What are Distressed Securities?

What are Distressed Securities?

Distressed securities are financial instruments issued by a company that is near to—or currently going through—bankruptcy. Distressed securities can include common and preferred shares, bank debt, trade claims, and corporate bonds.

A particular security can also be considered distressed if it fails to maintain certain covenants (obligations incorporated into the debt or security, such as the ability to maintain a certain asset to liability ratio, or a particular credit rating.)

As a result of the issuing company’s inability to meet its financial obligations, their financial instruments suffer a substantial reduction in value. However, because of the implicit riskiness of distressed securities, they can offer high-risk investors the potential for high returns.

What Happens to Distressed Securities in Bankruptcy Cases?

Usually, distressed securities are issued by companies going into bankruptcy or under intense financial pressure. In most cases, such companies eventually file for Chapter 7 or Chapter 11 of the bankruptcy code. Investors are generally advised to consider investing in such securities given that they become worthless due to bankruptcy.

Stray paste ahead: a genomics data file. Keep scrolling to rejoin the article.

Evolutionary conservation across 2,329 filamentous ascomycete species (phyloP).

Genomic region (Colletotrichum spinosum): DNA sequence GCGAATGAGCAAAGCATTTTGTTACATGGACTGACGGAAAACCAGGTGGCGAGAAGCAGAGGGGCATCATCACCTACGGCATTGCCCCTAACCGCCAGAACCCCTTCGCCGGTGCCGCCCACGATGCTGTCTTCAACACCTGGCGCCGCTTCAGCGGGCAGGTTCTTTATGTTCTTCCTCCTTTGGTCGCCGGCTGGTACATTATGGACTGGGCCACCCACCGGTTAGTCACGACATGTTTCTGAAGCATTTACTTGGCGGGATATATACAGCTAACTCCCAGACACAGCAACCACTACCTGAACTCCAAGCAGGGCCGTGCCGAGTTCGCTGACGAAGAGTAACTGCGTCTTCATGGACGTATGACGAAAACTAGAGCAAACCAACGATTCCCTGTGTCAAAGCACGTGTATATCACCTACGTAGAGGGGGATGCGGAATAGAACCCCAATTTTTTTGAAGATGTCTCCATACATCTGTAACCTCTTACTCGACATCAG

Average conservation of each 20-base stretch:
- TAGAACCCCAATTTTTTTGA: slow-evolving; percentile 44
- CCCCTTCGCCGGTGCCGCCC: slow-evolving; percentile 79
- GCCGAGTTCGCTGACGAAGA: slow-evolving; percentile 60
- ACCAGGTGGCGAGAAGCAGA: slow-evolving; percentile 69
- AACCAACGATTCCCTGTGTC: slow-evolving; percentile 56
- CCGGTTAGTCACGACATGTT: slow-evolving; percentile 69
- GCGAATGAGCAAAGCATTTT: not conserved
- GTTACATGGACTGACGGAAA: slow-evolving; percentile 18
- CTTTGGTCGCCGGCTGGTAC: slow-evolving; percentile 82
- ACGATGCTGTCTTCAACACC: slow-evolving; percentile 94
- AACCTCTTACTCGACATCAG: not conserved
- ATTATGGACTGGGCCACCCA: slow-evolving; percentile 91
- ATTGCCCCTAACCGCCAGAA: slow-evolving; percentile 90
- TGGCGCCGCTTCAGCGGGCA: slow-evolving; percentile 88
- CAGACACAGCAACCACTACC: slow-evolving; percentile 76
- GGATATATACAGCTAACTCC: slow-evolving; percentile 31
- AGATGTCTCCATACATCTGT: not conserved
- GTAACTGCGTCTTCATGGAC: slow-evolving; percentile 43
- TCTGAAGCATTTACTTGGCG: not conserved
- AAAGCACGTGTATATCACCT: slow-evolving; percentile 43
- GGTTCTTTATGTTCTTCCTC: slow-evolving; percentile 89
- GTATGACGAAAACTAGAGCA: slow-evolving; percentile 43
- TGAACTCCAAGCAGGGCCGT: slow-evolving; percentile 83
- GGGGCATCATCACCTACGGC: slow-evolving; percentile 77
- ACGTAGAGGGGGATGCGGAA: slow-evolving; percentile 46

Investing in distressed securities entails a high level of risk and investors are warned against such. In some, cases, investors purchase distressed securities despite knowing that a company is going into bankruptcy. This is when the foresee that once the company is liquidated, there will be enough money to settle all the securities held by investors.

When Are Securities Considered Distressed?

Generally, securities such as corporate bonds, common and preferred shares, bank debt, and trade claims are Distressed when the company issuing them is under intense financial pressure and is unable to meet its obligations. Distressed securities are common with companies that are going into bankruptcy or insolvent.

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A typical distressed security has a below credit rating or CCC assigned to it by rating agencies. This is due to the fact that these securities have high risks and have suffered a significant reduction in their intrinsic value.

Distressed Security Example

Based on the rating systems from rating agencies, such as Moody’s Investors Service (Moody’s) and Standard & Poor’s (S&P), firms use a rate ranging from AAA to D. Ratings above BBB are considered investment grade, while BB and below are considered non-investment grade. For distressed securities, anything rated CCC or below is often considered distressed.

Another accepted definition for distressed securities exists. Securities are classified as distressed when trading with a yield to maturity of greater than 1,000 basis points, or otherwise 10% above the risk-free rate of return. Yield to maturity is the anticipated rate of return of a bond if it is held to maturity.